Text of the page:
If you’ve read my previous post, Plymouth’s Origins and Layout, you’ll realise that Sutton Harbour is where Plymouth was born.
In around 700AD Anglo Saxon mariners settled and created a small fishing community which they called Sutton (South Town).
From these humble beginnings Sutton Harbour has grown into one of the three largest fishing ports in England (the other two being Brixham and Newlyn).
The old fish quay on The Barbican has now relocated to more modern facilities on the eastern side of the harbour, but there’s more to the harbour than fishing.
This is the harbour where Sir Francis Drake organised his fleet to attack the Spanish Armada, where the Pilgrim Fathers set sail for America, and where Sir Francis Chichester landed after completing his epic solo voyage around the world.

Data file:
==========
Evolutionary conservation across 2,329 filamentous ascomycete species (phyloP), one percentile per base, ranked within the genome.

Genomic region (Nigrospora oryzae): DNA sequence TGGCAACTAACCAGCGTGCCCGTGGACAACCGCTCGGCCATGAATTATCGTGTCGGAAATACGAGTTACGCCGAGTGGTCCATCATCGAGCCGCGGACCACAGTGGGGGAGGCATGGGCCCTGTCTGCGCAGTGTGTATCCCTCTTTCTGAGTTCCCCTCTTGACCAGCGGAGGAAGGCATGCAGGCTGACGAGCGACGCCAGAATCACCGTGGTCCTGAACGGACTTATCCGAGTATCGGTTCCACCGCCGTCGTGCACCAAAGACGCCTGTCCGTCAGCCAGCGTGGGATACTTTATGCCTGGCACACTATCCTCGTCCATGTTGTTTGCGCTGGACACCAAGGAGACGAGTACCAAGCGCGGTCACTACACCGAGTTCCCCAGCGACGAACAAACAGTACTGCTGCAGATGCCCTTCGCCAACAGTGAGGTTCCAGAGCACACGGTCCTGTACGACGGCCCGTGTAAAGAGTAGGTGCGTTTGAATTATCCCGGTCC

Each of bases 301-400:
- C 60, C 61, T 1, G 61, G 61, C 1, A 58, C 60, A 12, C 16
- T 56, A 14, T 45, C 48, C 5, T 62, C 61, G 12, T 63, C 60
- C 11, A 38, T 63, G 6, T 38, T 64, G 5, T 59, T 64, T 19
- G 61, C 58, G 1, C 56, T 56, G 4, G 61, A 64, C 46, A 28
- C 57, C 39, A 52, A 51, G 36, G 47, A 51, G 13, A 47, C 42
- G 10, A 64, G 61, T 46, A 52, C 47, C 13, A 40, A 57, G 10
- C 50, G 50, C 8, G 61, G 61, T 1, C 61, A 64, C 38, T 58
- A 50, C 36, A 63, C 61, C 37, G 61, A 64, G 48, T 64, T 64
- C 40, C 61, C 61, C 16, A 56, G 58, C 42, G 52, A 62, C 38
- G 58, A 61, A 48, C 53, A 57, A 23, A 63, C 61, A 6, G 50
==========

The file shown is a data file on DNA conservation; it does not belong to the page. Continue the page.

You may not be a Francis Drake, Francis Chichester, or even a ‘Pilgrim Pete’ , but if you fancy checking out the local coastline and waterways, there are any number of ferries and boat trips that leave from near the Mayflower Steps.
If, on the other hand, you prefer to keep your feet on Terra Firma, you can still enjoy what the sea has to offer in the National Marine Aquarium.
To reach it from the Barbican side of the harbour you just need to walk along West Pier and cross the footbridge.
Incidentally, on West Pier you can’t fail to notice the ‘Leviathan’, or as Plymothians prefer to call it – ‘The Prawn’.
There’s always plenty of activity on the water in Sutton Harbour, but there’s also plenty of activity on land around The Barbican – especially on weekend nights.